I think I’m the last person in the world to get into a serious relationship. Seriously. Just this year alone, I’ve attended four or five weddings… and all the brides and grooms were younger than me.
I could go on, but I think you get it. So, give me a sec to snap out of my whining mode and maybe we can actually have a decent conversation about how I believe singleness is intended to be a blessing and a gift from God.
So, why do I think that? First, can we agree on something? If something is good, it’s a gift from God. Yes? … I see that shaking head in the back. Well, here’s the proof text for you: James 1:17 “Every good gift and every perfect gift is from above, and comes down from the Father of lights, with whom there is no variation or shadow of turning.” So now, we have to make a bridge from “everything good is a gift from God” to “singleness is good.”
You may be thinking right now, “But it hurts so much! Every time I see someone else’s status change on Facebook, it reminds me of what I don’t have! I feel like I’m sitting around waiting for God to give me the best part of my life! That is… if He’s intending on giving it to me at all.”
You’re probably right on all counts. But before you click the X in rightful indignation, let me explain. Yes, you might be sitting and waiting. Yes, you’re waiting specifically for that special someone. And yes, it’s agonizing to be patient (especially when it seems like none of your other friends have to be). But, what if you could turn that waiting into something beautiful?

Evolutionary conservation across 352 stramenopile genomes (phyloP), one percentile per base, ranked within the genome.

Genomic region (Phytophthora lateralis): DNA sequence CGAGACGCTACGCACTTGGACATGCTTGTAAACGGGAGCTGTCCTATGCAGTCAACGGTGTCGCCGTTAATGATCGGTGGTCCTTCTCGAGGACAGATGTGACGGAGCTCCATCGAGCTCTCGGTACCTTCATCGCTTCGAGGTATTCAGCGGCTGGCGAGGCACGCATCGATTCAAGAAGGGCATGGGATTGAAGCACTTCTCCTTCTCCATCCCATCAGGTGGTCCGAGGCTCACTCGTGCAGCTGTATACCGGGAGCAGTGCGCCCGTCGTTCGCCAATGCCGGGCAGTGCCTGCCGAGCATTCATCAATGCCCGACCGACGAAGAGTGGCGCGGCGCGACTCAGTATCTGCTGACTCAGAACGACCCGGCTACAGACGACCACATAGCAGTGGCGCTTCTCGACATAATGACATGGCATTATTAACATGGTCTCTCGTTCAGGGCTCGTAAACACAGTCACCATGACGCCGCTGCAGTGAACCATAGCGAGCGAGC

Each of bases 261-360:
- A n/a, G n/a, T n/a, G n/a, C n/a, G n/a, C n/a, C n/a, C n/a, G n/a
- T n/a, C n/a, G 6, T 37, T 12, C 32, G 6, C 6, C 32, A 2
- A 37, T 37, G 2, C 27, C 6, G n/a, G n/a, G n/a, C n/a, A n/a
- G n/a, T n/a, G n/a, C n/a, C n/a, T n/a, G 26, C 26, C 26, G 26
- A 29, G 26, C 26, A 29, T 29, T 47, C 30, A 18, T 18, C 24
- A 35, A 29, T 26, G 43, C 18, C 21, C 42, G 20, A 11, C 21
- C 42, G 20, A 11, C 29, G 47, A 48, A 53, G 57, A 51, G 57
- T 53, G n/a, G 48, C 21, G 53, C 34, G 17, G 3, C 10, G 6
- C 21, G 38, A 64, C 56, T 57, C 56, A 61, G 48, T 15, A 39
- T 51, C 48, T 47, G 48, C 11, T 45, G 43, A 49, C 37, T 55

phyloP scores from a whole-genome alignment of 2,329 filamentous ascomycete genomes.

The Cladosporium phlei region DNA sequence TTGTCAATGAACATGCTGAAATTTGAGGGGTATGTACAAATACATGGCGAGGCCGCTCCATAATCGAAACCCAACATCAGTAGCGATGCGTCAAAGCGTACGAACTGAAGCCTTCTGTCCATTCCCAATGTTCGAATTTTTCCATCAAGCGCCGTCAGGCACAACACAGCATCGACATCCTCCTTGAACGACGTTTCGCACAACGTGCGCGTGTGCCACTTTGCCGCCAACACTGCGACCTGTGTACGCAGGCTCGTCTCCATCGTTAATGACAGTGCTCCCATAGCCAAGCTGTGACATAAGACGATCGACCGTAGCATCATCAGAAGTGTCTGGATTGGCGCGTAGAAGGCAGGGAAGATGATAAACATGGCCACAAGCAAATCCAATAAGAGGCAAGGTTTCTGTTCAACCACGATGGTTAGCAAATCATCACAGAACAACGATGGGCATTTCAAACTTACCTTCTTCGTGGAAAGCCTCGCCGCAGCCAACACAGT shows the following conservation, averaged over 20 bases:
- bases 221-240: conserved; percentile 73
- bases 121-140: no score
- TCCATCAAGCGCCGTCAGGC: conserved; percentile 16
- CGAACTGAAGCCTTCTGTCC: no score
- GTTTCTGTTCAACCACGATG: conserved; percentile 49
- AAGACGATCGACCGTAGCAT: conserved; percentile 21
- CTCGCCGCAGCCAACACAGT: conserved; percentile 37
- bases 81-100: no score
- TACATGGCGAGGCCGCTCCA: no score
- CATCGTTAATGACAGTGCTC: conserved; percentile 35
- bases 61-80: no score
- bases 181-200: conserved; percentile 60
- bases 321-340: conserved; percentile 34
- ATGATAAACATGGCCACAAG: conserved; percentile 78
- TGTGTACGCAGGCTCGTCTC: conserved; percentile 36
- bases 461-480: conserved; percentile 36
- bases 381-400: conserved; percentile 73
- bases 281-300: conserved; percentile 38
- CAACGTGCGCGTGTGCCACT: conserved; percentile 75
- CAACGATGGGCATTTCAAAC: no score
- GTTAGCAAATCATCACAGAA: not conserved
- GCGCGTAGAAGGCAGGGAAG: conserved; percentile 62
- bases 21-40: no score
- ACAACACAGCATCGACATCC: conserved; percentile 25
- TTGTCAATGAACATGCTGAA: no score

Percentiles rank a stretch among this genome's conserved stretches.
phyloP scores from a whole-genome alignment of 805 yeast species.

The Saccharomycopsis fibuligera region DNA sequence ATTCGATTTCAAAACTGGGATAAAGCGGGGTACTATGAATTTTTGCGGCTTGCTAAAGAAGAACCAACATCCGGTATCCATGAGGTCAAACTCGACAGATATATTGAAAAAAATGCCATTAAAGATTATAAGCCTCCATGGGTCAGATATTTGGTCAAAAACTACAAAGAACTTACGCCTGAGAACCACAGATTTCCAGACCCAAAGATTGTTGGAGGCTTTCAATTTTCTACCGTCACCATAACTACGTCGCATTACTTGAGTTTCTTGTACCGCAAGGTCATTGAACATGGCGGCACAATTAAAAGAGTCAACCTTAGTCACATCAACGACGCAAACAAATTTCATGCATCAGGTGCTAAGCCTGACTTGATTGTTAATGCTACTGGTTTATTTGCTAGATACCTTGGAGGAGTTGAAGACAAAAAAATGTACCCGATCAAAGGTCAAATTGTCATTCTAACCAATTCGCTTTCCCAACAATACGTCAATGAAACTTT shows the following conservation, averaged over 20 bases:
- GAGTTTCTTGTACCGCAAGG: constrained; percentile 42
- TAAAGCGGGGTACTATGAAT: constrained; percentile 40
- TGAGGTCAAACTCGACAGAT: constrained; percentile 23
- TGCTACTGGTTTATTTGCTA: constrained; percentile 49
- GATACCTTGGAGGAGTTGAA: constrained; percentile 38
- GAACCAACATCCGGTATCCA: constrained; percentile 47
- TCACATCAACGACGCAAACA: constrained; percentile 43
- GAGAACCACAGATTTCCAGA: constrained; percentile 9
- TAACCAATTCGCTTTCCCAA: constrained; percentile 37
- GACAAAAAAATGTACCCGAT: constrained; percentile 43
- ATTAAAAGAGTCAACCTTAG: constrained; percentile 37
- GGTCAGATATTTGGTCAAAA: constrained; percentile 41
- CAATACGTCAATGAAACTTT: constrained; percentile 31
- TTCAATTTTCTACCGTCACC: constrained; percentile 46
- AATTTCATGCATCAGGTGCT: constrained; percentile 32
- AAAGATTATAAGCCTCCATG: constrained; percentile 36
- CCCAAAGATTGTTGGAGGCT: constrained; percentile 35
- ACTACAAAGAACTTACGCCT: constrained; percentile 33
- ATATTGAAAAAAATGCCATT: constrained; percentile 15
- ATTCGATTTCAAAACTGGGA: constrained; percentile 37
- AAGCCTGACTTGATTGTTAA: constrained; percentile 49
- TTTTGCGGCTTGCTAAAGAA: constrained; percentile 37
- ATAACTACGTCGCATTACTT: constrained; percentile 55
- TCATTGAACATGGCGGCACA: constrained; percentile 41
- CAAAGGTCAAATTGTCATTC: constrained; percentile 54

See, the key word in my thesis is intended. Singleness is intended to be a blessing and a gift from God. It’s kinda like the parable of the minas. In Luke 19:11-27, Jesus tells a story about a rich man who leaves town to be crowned king of a distant country and invests his wealth in his servants’ business ventures. Each one gets one mina (that’s about $19,660 by today’s standards1,2). Several of the servants do well… one savvy servant even multiplies the investment tenfold! Then there’s the servant who is so frightened that he’ll make a mistake that it makes him lazy. He refuses to be purposeful with the mina given to him, and when his master returns, all hell breaks loose.
The master intended the mina to be a good gift. It was the break his servants desperately needed to get his feet on the ground and make it in the business world! Plus, the reward wasn’t just a pat on the back. The first guy I mentioned—the one who made ten minas from the one—was awarded with a governorship over ten cities in the master’s new kingdom.
Despite the master’s best intentions, the lazy servant decides that it’s not worth it. Maybe he had a history of crippling anxiety. Maybe the responsibility of returning the investment with interest scared the bejebers out of him. Maybe he had great dreams and plans, but never sought—or implicated—training on how to realize them. Maybe his favorite show came on during the city business leaders’ meetings and he didn’t want to get off his keister. Whatever the case was, the master rightfully blamed the lazy servant for not taking initiative to overcome his personal hurdles.
I believe that singleness—especially when the single years stretch five, fifteen, thirty or more years beyond “normal”—is a mina. Yes, it’s painful at times. Occasionally when I see my best friends snuggling with their significant others, I want to curl into a little ball and cry. There are days that I am absolutely furious with God that I’m nearly 29 and no solid Christian guy has actually told me in no uncertain terms that he’s interested.
And then there are the moments—that come more frequently than the bad ones—that I thank God that he has given me this mina, which has proved to be a blessing not only to me but also to those around me. I’m not saying that I’ve come up with ten minas from the one I’ve been given (I’m not sure I’ve multiplied what I’ve been given by two), but I am saying that, as hard as it is, it’s a good and perfect gift, straight from the One who illuminates heaven and earth.
Don’t. Waste. It.